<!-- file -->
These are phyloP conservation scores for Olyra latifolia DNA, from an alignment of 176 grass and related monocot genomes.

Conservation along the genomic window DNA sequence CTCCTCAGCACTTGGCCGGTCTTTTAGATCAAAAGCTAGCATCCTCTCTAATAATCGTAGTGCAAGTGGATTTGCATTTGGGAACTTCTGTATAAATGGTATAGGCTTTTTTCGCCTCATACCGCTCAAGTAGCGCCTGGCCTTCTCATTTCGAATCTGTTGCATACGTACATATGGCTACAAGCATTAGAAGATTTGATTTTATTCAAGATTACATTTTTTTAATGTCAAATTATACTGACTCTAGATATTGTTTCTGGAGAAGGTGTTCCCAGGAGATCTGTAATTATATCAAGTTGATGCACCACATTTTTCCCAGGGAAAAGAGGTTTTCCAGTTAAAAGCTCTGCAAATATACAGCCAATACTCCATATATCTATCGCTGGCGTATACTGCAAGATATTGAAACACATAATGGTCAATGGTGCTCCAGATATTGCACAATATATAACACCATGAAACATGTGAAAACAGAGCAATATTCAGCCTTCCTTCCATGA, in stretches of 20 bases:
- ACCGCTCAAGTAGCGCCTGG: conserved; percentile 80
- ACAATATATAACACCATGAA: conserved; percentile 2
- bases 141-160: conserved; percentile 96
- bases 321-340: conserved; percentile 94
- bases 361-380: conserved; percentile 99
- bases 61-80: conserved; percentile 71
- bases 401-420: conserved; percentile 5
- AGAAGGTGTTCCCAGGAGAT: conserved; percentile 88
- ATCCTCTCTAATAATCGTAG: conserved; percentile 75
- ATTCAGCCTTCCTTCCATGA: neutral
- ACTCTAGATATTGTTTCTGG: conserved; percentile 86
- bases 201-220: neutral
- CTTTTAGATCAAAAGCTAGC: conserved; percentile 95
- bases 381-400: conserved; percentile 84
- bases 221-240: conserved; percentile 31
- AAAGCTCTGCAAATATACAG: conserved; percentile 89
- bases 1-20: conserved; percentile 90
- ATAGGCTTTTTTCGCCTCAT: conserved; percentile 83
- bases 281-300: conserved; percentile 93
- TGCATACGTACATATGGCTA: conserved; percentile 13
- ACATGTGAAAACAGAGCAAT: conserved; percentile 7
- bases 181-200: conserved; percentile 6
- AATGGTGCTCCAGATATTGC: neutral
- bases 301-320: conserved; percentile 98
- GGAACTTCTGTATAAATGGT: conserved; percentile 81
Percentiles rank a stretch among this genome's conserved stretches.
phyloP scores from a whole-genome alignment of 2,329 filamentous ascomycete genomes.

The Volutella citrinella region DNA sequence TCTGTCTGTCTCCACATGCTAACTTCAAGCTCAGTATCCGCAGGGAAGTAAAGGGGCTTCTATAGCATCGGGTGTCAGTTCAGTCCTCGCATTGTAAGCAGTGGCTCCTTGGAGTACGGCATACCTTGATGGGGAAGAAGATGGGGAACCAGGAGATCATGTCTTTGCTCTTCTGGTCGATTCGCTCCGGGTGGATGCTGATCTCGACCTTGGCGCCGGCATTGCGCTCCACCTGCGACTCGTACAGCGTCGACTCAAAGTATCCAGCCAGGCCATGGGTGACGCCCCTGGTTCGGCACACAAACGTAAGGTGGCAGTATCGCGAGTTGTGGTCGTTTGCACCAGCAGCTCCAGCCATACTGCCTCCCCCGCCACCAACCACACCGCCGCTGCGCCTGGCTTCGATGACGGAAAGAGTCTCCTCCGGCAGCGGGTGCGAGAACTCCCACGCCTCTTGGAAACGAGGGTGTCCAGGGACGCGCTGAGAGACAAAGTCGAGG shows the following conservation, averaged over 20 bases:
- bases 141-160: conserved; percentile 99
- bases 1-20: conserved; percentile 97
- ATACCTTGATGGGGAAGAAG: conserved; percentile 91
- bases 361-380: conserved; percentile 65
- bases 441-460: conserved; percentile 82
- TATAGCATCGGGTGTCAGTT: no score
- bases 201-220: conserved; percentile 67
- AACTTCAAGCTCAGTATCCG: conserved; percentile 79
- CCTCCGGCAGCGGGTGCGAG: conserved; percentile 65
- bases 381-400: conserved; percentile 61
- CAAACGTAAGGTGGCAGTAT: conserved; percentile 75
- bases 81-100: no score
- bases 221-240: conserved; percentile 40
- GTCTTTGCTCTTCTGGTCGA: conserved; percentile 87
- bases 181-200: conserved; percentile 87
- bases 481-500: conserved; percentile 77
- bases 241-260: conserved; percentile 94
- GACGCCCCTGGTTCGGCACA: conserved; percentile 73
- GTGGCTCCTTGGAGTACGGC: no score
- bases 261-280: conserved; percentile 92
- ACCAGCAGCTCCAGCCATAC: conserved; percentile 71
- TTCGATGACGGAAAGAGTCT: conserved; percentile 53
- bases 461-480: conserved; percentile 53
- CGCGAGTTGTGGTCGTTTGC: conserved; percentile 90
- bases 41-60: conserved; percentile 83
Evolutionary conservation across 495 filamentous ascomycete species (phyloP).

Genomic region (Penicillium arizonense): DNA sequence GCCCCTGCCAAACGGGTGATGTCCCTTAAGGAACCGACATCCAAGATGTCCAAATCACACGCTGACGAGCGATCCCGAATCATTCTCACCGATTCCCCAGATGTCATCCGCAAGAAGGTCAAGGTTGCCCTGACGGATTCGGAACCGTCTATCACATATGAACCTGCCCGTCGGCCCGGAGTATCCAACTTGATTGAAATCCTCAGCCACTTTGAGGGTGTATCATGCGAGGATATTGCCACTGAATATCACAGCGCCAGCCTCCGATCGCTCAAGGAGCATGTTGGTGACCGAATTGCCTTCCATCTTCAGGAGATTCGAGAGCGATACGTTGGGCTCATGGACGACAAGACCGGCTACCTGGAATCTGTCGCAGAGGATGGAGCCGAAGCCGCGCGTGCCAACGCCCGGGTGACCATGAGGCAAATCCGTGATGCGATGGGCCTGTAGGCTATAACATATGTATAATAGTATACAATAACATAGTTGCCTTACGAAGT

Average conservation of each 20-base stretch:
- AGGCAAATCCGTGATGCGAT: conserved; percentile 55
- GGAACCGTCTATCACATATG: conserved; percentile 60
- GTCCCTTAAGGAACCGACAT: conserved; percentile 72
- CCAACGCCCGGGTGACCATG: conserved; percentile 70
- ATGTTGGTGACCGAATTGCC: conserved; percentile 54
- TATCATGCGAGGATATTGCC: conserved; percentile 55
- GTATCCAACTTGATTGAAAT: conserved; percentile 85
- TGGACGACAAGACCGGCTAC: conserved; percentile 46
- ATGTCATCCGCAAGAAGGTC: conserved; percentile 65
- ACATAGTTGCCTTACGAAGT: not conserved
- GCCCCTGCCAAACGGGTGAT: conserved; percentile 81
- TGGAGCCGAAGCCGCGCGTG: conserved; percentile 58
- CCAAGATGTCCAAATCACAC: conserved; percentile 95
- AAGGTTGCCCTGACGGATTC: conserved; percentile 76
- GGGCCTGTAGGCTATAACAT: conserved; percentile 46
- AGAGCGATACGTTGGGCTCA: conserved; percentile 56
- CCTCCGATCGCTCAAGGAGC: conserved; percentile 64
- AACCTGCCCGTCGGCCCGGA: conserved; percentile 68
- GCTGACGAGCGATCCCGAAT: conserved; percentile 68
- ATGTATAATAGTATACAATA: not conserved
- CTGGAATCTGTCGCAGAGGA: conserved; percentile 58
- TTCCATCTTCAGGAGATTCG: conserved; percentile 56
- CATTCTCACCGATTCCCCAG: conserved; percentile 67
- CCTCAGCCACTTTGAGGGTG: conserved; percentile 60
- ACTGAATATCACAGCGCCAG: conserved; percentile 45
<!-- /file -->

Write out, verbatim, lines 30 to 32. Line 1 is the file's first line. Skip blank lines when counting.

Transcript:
The Volutella citrinella region DNA sequence TCTGTCTGTCTCCACATGCTAACTTCAAGCTCAGTATCCGCAGGGAAGTAAAGGGGCTTCTATAGCATCGGGTGTCAGTTCAGTCCTCGCATTGTAAGCAGTGGCTCCTTGGAGTACGGCATACCTTGATGGGGAAGAAGATGGGGAACCAGGAGATCATGTCTTTGCTCTTCTGGTCGATTCGCTCCGGGTGGATGCTGATCTCGACCTTGGCGCCGGCATTGCGCTCCACCTGCGACTCGTACAGCGTCGACTCAAAGTATCCAGCCAGGCCATGGGTGACGCCCCTGGTTCGGCACACAAACGTAAGGTGGCAGTATCGCGAGTTGTGGTCGTTTGCACCAGCAGCTCCAGCCATACTGCCTCCCCCGCCACCAACCACACCGCCGCTGCGCCTGGCTTCGATGACGGAAAGAGTCTCCTCCGGCAGCGGGTGCGAGAACTCCCACGCCTCTTGGAAACGAGGGTGTCCAGGGACGCGCTGAGAGACAAAGTCGAGG shows the following conservation, averaged over 20 bases:
- bases 141-160: conserved; percentile 99
- bases 1-20: conserved; percentile 97